Sourdough bread cultures are mixtures of wild yeasts and Lactobacillus bacteria living in flour and water, where they form an interesting symbiosis that makes the culture quite stable. The presence of lactic acid bacteria (LAB) in sourdough bread cultures increases the shelf life of the sourdough bread and other sweet baked goods made with these cultures, due to the inhibitory effect of organic acids on spoilage molds. In addition, it has been found that when sourdough LAB are cultivated they produce antifungal substances, such as organic acids (in particular, lactic acid and acetic acid), carbon dioxide, ethanol, and hydrogen peroxide, and other, as yet unidentified inhibitory substances, that prevent mold growth. The inhibitory effect of four American sourdough cultures were tested for antifungal activity against the common spoilage molds, Aspergillus flavus, Aspergillus niger, Penicillium expansum, Penicullium roqueforti, and Cladosporium cladosporioides. In these experiments, actively growing sourdough cultures were inoculated into modified deMan Rogosa and Sharpe (mMRS) broth and incubated. After incubation, the cultures were centrifuged and filtered through 0.2µm membrane filters, the supernatants were collected and mixed with Potato Dextrose Agar (PDA). This mixture was used as culture medium for the growth of the spoilage molds. The growth rates of molds growing in the presence of the sourdough culture supernatants were compared with controls, where the molds were cultivated only in PDA. The results showed that Aspergillus flavus and Cladosporium cladosporioides were inhibited the most by the sourdough cultures. Therefore, the use of sourdough cultures shows promise for preserving food products from spoilage, as they could be a source of natural antimicrobial and antimycotic agents for use in the food industry.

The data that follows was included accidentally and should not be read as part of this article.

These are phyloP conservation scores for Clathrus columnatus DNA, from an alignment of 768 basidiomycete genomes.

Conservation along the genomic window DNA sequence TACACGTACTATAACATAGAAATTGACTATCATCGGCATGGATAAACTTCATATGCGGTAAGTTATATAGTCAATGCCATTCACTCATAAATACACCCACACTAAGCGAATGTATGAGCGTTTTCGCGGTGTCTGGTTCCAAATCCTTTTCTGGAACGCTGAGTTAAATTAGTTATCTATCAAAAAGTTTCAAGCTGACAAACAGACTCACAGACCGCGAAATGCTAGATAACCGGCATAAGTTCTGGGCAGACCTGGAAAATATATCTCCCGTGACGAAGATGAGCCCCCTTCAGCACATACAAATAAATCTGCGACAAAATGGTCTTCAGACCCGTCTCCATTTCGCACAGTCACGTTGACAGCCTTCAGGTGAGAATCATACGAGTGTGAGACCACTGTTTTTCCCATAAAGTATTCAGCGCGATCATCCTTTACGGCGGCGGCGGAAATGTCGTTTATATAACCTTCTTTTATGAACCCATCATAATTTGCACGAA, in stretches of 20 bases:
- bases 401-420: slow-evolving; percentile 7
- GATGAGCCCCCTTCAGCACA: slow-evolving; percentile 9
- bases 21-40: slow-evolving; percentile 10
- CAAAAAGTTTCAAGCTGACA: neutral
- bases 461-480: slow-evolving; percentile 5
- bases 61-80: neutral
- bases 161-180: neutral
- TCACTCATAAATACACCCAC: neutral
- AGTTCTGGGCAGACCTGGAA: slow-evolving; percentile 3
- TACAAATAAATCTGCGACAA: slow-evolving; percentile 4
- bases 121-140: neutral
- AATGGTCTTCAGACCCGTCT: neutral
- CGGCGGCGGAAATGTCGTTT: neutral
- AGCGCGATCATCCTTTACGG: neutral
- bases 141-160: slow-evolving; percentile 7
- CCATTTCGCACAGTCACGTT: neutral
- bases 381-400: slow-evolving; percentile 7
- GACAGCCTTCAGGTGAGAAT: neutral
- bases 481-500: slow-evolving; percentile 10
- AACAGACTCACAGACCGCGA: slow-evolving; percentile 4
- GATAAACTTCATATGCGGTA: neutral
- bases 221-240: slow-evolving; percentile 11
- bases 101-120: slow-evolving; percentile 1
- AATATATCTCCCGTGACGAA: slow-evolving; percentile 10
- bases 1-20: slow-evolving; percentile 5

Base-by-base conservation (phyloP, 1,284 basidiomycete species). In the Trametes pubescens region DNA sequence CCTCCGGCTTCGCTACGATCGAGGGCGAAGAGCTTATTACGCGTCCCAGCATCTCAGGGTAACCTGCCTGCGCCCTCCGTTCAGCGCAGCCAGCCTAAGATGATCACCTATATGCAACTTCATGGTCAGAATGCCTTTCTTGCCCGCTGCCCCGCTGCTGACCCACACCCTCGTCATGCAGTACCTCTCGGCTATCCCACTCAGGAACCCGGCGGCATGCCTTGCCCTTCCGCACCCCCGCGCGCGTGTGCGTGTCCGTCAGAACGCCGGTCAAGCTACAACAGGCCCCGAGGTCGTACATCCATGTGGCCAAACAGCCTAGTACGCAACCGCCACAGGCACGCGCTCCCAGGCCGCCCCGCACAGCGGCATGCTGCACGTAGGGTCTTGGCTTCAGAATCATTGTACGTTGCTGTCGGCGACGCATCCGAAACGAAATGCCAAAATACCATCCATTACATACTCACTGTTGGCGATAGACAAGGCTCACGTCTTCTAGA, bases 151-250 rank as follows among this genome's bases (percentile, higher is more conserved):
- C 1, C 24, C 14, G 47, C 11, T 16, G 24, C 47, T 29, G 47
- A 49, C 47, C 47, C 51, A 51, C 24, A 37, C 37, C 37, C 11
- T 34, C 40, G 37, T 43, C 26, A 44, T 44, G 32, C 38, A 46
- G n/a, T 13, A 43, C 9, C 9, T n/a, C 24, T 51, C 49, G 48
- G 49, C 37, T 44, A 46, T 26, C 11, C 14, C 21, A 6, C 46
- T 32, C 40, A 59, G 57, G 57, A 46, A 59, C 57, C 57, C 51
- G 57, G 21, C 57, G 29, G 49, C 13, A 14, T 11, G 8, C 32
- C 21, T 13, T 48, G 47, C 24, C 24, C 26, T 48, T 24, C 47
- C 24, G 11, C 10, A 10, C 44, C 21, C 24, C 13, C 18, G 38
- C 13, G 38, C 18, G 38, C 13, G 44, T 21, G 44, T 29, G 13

Kam, Pei Ven; Bianchini, Andreia; and Bullerman, Lloyd B.
"Inhibition of Mold Growth by Sourdough Bread Cultures,"
RURALS: Review of Undergraduate Research in Agricultural and Life Sciences: Vol. 2
, Article 5.
Available at: http://digitalcommons.unl.edu/rurals/vol2/iss1/5